But where was I? Oh yes! Nairobi. We just celebrated Independence Day here, June 1. I was told to slaughter a chicken. And if i did not have a chicken to slaughter, I should make chapatis (a flatbread similar to tortilla, but thick, with a whole lot more lard) for the many guests who would come. I did not make chapati, but it was ok because, not surprisingly, no guests showed up. Except the man who works for the trash company, who was collecting our monthly fee. Does that count?
Thought I'd give you some bullet update/point of interest/prayer requests.
- We've accomplished a few new things in the city recently, namely renewed a passport and (almost finished) two root canals. (All me. And not kind to the pocketbook. That's just a southern expression, isn't it? Wallet, for all the rest of you. Me, not sure where I fit in.) The kids also all went to the dentist, and while definitely different from America, we are grateful to have access to good medical care here. It was somewhat cheaper, and I decided that's because they give you less pain medicine. Much less. (What, does everyone else in the world have a higher pain tolerance than we do? Sort of like spice? Or is it just discomfort in general, that we're not too keen on, as westerners?) Eventually all these daily life things will be encountered, no matter where you live, and its good to start getting familiar with some of them before we get out to the boonies. And just fyi, don't try to attack the Canadian Embassy here. Sheesh, I felt like I was in a movie. You aren't allowed to park anywhere near there, there is no parking. And they confiscated my phone, in a separate security building, when I was still a short ways from the main building. But, I'm good for another 10 years.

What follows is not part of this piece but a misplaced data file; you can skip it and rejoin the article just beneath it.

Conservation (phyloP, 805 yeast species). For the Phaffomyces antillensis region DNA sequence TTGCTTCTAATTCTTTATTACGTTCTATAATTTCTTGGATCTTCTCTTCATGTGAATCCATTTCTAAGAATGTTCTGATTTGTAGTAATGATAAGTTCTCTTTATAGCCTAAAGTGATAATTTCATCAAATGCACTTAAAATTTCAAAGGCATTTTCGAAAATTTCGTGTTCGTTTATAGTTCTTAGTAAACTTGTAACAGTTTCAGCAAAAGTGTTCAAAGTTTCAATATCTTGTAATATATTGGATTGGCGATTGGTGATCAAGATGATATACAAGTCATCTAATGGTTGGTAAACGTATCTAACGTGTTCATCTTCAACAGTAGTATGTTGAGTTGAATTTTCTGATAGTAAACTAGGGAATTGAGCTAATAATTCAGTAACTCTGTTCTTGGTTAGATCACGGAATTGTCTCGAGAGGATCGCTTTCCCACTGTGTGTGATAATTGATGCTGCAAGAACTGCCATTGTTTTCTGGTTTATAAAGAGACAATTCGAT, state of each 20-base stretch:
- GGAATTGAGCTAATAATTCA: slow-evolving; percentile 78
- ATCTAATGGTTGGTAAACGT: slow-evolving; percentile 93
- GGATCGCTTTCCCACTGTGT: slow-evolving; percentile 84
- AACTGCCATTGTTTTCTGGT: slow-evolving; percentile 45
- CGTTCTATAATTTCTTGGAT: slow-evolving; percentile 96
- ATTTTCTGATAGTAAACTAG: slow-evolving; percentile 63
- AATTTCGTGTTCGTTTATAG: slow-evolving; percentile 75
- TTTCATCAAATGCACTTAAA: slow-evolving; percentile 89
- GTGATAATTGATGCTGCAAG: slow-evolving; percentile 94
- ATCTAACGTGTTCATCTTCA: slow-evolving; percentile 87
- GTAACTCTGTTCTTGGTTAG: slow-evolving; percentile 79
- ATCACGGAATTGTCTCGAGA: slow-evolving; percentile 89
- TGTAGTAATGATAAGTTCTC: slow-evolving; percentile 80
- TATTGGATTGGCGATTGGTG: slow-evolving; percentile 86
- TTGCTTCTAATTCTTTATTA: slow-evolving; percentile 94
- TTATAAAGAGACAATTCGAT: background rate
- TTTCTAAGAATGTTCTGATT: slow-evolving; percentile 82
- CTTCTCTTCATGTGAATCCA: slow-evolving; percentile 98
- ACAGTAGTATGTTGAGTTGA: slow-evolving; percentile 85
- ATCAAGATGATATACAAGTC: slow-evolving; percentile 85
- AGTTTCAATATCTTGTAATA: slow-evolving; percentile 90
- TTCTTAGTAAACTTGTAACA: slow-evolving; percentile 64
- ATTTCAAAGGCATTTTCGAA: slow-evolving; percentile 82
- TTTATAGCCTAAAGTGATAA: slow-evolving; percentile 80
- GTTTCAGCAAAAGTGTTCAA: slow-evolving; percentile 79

- So thankful for someone who works for our organization that has been doing all the run around for our work permits and residency cards. (Two separate things, you have to have one before the other.) She, and the fact that AIM has a long history with AIC (Africa Inland Church), makes it much easier to obtain these documents, believe it or not. Without that help, it can take years. I had to reapply for another visitors visa, which has actually expired again. Hoping to be legal any day now. And hoping I don't need to leave the country before then! Crate is in port, unfortunately being stored in a (more expensive) private storage yard, because "there was no room" in the regular (cheaper) one. Uh huh. Praying we get residency cards so crate can be released, praying they remember educational supplies aren't allowed to be taxed (I have quite a bit of school stuff for upcoming years), and praying everything doesn't get pulled apart and rearranged in such a way that it breaks on its bumpy trip from Mombasa to Nairobi. We have basically our entire kitchen in that crate. Lots of breakables.
- Good times had by all at homeschool week, put on by AIM educational support people, at RVA (Rift Valley Academy). Considering we haven't done school too officially this spring, testing went well. I can see that annual experience being a very big part of our future. MKs and their families from all over the place come, and feel normal. In Africa, they will always stand out. In America, they will not feel like home either, at least for awhile after they move back for good. But there in the Rift Valley, they are surrounded by peers, and its amazingly good for them. Also, if attending school there is in the future, it provides a really good foundation of familiarity with the surroundings and even the teachers and other students.